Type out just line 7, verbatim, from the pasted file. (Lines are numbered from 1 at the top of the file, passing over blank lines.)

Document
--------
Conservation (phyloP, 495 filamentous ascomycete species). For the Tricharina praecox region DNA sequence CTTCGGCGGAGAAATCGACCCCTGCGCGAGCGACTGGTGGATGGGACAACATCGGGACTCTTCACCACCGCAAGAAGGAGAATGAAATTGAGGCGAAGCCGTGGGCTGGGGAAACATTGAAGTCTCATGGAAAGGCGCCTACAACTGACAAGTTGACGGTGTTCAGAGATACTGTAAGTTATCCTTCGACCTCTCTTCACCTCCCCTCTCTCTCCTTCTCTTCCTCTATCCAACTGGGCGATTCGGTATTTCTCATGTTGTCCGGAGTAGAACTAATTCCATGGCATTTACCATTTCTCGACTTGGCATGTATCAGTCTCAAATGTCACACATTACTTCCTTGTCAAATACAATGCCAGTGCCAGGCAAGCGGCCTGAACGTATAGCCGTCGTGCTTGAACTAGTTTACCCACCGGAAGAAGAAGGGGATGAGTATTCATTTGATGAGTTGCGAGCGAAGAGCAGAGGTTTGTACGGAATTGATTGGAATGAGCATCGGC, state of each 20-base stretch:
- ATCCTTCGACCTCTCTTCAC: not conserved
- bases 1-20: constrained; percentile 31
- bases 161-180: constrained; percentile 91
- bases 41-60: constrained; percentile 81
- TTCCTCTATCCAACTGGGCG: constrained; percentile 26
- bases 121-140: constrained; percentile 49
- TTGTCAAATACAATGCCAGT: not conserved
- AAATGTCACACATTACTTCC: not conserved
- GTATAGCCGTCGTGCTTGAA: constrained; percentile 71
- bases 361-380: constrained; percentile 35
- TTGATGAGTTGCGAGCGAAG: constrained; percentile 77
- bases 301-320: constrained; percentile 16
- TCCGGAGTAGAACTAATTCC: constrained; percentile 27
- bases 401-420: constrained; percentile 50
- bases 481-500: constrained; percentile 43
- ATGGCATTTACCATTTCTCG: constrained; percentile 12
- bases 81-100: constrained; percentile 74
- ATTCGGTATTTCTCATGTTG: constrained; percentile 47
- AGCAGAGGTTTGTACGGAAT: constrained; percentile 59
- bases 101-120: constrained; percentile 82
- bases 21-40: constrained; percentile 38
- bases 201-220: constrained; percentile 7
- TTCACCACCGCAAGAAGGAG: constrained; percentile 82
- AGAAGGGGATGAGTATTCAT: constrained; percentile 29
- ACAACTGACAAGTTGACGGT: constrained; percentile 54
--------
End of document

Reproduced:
- bases 121-140: constrained; percentile 49